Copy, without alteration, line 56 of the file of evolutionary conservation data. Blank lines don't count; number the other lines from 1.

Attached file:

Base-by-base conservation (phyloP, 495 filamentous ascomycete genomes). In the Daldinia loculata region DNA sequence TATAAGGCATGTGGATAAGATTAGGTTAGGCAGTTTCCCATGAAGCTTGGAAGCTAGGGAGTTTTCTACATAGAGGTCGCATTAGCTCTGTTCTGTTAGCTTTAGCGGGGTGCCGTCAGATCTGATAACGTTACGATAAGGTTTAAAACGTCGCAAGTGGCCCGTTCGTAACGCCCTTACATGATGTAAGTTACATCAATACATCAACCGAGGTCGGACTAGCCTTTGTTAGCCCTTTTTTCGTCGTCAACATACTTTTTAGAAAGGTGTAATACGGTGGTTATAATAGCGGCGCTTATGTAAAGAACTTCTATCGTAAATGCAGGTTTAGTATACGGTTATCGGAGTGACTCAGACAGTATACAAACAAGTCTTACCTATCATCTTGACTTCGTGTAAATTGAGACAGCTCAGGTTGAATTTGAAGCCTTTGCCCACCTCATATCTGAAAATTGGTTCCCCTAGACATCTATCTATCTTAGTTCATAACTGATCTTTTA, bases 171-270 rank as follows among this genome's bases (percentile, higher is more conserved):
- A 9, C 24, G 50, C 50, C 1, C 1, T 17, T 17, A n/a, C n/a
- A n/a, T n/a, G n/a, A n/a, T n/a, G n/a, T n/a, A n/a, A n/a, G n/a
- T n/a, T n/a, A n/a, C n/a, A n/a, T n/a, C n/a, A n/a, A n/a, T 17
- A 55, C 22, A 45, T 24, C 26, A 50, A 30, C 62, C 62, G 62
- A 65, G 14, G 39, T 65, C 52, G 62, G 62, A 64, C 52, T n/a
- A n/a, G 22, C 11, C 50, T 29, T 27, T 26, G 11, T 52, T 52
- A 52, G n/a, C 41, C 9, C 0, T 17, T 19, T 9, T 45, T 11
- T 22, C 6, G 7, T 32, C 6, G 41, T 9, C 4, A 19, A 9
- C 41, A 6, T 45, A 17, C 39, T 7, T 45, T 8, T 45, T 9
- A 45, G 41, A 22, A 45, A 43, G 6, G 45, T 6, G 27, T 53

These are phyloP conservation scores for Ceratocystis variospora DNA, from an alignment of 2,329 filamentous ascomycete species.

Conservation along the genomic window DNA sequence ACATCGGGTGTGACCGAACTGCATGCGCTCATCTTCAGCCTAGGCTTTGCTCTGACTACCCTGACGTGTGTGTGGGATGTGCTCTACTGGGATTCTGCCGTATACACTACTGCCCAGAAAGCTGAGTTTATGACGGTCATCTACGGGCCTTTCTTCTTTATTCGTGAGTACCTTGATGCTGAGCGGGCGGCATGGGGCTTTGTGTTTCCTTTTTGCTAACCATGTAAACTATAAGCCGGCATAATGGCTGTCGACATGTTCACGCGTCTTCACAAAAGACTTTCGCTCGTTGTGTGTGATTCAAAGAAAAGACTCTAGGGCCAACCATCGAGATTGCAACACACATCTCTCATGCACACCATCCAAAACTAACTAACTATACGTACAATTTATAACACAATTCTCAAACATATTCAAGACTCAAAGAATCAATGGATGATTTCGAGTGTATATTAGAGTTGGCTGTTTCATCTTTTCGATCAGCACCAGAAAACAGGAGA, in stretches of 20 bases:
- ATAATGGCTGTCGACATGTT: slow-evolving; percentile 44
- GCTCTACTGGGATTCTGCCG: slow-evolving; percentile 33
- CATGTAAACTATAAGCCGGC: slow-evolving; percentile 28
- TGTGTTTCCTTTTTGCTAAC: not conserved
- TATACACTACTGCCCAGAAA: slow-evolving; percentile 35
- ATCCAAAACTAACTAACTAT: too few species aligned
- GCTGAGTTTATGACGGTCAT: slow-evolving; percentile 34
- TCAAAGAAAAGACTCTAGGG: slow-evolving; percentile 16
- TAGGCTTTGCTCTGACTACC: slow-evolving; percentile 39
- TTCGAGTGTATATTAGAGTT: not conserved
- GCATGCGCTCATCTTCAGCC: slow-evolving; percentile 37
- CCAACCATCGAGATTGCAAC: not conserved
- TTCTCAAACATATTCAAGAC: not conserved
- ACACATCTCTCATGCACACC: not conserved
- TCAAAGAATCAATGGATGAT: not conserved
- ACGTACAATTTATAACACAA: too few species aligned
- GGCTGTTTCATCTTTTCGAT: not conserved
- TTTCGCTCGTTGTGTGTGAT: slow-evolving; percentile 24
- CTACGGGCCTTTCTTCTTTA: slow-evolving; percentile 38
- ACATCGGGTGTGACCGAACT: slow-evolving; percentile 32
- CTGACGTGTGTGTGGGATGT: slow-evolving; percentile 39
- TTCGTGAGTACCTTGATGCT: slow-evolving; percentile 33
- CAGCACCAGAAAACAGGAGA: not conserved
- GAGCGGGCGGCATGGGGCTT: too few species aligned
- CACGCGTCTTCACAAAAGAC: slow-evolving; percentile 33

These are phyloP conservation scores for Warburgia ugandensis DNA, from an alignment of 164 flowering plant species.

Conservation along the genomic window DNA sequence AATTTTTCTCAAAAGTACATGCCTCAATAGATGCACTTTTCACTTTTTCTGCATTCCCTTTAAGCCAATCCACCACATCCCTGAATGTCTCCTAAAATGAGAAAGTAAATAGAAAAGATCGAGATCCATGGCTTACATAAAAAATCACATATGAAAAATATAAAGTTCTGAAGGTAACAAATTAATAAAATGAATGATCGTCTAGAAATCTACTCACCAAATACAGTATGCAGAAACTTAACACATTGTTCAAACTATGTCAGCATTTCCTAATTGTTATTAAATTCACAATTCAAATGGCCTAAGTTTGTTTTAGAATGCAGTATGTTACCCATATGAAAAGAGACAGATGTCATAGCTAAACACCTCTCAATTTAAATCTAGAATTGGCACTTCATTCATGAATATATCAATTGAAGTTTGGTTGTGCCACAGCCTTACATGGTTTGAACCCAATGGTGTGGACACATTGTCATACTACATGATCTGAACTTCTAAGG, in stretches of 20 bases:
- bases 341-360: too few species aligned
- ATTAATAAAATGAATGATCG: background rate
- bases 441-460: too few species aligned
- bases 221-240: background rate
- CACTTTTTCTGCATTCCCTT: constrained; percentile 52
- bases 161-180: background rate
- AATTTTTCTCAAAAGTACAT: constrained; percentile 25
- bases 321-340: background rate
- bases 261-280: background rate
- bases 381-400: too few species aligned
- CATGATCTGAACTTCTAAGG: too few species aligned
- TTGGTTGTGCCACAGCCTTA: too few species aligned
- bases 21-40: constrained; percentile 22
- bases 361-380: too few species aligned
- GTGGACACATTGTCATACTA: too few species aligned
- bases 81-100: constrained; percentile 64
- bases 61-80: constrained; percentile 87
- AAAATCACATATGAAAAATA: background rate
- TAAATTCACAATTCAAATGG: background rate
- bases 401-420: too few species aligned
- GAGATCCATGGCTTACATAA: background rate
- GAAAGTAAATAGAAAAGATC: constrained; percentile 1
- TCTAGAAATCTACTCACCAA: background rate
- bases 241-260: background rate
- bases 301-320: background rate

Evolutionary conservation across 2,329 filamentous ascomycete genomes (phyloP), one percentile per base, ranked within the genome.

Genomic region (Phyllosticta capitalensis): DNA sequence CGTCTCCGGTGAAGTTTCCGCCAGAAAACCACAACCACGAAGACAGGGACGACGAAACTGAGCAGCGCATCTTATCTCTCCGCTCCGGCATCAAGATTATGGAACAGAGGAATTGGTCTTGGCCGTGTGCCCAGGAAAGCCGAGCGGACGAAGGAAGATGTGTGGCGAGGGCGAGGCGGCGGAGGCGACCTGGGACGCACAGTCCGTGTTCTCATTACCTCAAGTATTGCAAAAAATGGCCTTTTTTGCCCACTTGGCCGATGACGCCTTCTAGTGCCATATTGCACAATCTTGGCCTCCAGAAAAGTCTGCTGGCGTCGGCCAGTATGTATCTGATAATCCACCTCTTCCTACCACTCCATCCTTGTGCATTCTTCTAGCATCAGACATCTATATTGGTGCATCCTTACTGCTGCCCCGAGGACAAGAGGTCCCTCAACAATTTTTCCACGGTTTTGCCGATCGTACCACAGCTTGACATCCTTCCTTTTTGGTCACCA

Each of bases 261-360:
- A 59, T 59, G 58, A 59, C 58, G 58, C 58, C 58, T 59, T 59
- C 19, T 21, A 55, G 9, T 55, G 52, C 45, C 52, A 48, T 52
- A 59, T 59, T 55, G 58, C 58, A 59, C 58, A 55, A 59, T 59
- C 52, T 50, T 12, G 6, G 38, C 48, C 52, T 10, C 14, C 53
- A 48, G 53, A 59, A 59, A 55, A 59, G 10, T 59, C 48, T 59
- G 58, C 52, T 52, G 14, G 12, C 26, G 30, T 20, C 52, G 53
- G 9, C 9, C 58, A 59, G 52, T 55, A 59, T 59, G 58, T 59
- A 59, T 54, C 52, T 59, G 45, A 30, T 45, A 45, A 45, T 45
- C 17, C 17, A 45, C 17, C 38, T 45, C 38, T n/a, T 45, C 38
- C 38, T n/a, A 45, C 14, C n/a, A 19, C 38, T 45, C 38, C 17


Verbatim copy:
- bases 81-100: constrained; percentile 64